4. On The VergeThe 114-Year-old Belleview Biltmore hotel in Belleair, Florida is on its last legs. It is reported (by Lori Helfand, St. Petersburg Times 11/18/11) that “a consultant for the owners is pitching plans to raze most of the hotel to make way for up to 86 townhomes. The fate of the historic resort may rest in the hands of Belleair’s leaders…. In late October, Richard Heisenbottle, a Coral Gables architect who worked for the hotel’s previous owner, revealed plans of his own to save the Biltmore. He argued that a hotel on the site could be successful. And he urged residents to think twice before they let the heart and soul of Belleair be ripped down”.
My new book Built To Last: 100+ Year-Old Hotels in New York, tells the stories about thirty-two hotels that defied the passage of time and are still in operation. For eighteen of them, it was the fortuitous creation of the New York City Landmark Preservation Commission in 1965. The landmarks law was enacted in response to the demolition of the iconic Pennsylvania Station in 1963. Unfortunately, Belleair and Pinellas County have far fewer protections for historical properties. The residents should join together and protest because a restored Biltmore could attract world travelers seeking a resort with history like the Grand Hotel on Mackinac Island, Michigan or the Hotel del Coronado in San Diego.
Here’s a listing of the Biltmore’s famous guests: President Barack Obama, when he was a U.S. Senator, Presidents Jimmy Carter, Gerald Ford, George W. Bush, the Duke of Windsor, British Prime Minister Margaret Thatcher, Tony Bennett, Jerry Lee Lewis, Robin Leach, Cesar Romero, Billy Joel, Joan Baez, the Temptations, Gene Autry, Peter Marshall, Dr. Norman Vincent Peale, Joe Di Maggio, Dionne Warwick, Fred McMurray, Christie Brinkley, the Lennon Sisters, George Foreman, Norman Rockefeller, Jane Pauley, Gary Trudeau, Bob Dylan, Caroline Kennedy, Babe Ruth, Mickey Mantle, Dizzy Dean and practically all the golf greats from 1900 through 1940.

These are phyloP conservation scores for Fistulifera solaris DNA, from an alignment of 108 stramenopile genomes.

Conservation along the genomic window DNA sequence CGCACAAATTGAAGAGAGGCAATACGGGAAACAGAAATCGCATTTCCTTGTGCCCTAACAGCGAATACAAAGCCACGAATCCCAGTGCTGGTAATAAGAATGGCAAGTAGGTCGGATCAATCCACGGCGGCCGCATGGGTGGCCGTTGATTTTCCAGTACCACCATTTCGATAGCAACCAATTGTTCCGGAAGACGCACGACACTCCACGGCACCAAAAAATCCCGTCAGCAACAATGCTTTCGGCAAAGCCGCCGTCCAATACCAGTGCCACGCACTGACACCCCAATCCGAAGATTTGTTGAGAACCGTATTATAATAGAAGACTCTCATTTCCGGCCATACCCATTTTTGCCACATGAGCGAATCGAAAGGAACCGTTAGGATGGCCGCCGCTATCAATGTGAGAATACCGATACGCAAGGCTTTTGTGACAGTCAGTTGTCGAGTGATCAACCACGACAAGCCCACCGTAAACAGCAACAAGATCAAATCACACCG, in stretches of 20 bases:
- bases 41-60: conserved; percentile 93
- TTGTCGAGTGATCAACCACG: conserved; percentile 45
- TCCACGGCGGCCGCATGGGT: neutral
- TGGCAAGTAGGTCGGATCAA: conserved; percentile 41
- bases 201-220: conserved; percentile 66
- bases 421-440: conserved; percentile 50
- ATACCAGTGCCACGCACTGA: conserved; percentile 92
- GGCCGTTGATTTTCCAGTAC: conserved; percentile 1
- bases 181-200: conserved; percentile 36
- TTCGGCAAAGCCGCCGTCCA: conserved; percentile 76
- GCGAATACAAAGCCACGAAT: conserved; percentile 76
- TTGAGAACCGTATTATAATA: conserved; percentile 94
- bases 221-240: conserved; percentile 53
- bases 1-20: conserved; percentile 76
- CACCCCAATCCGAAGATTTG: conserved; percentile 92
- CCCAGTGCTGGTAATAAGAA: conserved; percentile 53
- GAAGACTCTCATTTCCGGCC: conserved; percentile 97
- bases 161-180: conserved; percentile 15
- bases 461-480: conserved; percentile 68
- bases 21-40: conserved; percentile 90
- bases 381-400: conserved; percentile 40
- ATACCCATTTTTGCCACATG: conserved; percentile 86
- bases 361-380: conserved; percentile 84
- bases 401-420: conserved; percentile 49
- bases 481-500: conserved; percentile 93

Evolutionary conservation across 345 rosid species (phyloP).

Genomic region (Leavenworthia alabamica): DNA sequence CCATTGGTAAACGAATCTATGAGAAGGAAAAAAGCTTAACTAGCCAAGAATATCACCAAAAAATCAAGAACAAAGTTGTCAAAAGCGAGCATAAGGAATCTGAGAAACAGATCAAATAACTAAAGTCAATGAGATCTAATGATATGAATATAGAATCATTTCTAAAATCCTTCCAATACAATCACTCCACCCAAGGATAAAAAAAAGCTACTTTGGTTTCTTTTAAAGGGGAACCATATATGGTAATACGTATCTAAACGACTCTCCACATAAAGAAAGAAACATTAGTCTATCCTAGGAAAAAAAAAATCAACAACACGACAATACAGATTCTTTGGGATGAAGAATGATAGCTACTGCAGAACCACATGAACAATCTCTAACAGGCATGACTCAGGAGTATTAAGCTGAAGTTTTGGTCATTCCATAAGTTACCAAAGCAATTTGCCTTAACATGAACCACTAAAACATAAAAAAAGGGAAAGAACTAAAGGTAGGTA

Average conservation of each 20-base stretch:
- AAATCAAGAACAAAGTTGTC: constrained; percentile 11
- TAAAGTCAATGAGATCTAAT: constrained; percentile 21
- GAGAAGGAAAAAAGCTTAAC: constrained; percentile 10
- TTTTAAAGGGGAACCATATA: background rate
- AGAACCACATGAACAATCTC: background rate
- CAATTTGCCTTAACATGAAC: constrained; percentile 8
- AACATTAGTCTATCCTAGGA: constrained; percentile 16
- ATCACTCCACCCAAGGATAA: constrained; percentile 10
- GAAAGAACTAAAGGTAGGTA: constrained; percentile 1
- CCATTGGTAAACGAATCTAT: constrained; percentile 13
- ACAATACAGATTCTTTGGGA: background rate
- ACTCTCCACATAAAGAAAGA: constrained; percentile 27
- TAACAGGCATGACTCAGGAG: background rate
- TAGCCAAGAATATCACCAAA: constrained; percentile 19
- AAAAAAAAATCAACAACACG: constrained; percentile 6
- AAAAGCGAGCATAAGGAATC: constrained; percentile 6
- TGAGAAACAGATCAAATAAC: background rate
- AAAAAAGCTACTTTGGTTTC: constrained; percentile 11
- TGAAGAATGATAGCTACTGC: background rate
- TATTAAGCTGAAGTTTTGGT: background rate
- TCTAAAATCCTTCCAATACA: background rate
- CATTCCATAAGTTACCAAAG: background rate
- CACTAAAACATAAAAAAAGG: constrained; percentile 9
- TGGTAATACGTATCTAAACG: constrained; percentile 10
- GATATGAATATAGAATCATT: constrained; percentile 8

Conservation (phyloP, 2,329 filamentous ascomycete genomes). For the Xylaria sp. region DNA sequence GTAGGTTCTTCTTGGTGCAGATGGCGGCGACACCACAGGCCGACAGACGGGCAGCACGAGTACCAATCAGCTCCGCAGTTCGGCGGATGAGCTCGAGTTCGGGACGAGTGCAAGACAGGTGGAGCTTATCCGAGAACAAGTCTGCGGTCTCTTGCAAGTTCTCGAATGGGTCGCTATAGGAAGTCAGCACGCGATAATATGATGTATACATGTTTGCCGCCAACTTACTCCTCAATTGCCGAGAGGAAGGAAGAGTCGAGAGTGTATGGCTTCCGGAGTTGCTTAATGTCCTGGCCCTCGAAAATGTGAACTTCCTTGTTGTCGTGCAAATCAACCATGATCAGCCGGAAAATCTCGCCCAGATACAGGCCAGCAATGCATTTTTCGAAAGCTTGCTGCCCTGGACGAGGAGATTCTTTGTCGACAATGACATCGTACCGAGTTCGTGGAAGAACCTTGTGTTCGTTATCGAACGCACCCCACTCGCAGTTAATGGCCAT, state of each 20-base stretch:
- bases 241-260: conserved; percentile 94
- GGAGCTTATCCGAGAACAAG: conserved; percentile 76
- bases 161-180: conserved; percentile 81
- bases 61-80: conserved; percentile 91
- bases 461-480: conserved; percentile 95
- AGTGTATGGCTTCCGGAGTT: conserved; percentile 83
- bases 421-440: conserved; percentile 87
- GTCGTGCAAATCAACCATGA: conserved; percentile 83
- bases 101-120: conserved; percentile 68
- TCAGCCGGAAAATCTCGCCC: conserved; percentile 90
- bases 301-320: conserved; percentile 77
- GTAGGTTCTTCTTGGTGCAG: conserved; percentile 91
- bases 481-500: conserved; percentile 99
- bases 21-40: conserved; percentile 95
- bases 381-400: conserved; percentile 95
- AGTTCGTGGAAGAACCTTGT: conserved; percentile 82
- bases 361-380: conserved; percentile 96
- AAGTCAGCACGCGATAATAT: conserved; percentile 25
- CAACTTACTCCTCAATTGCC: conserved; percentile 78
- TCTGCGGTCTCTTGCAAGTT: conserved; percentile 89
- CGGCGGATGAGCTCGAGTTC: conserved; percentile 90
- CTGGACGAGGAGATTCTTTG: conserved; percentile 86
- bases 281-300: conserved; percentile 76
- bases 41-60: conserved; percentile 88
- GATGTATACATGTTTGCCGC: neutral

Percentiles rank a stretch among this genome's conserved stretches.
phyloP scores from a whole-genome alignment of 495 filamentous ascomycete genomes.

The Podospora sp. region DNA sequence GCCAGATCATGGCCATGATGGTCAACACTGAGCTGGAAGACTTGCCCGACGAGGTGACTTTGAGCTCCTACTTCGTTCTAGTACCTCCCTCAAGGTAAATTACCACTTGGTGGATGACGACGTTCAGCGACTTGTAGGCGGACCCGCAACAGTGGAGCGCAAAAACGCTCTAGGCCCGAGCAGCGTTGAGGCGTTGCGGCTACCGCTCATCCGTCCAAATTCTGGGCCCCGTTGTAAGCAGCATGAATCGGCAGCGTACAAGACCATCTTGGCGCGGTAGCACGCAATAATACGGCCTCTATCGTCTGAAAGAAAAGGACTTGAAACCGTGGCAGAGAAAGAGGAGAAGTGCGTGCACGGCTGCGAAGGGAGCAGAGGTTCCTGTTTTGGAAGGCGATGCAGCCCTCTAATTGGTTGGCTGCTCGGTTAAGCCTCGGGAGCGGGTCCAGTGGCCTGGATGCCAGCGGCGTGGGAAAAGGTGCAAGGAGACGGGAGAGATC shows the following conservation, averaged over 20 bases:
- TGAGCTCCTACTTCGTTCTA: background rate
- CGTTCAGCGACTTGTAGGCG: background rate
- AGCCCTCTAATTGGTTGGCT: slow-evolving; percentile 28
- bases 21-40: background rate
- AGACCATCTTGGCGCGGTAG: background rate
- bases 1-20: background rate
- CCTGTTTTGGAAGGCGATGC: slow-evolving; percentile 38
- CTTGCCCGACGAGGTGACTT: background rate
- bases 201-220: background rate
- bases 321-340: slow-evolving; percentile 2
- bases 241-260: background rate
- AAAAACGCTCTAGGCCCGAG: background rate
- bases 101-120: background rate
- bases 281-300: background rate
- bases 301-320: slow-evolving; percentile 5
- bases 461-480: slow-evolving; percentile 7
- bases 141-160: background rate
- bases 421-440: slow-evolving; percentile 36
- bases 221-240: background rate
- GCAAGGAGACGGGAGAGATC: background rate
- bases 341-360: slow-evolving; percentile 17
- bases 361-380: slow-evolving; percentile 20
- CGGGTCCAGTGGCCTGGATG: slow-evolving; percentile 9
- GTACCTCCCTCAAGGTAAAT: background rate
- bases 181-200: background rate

5. Quote of the Month“I wish the bald eagle had not been chosen as the representative of our country; he is often the bird of bad moral character; like those among men who live by sharping and robbing, he is generally poor and often very lousy. The turkey is a much more respectable bird and withal a true original native of America.”
Benjamin Franklin, January 26, 17816. Give This Perfect Gift for The Holiday Season
I’ve just published my new book, Built To Last: 100+ Year-Old Hotels in New York. It contains 32 chapters, 380 pages, 35 illustrations, a foreword, preface, introduction, bibliography and index.
In the foreword, Bjorn Hanson, Ph.D. (Divisional Dean, Clinical Professor, HVS Chair at the NYU Tisch Center for Hospitality, Tourism and Sports Management) writes:
Stanley Turkel has gathered information that reveals how history,
the economy, society, technology and entrepreneurship have
created among the most iconic and distinctive hotels in the world….
You can order the book on www.centuryoldhotelsinnewyork.com. Just click on the “Buy The Book” link for a reduced rate.
Stanley Turkel, MHS, ISHC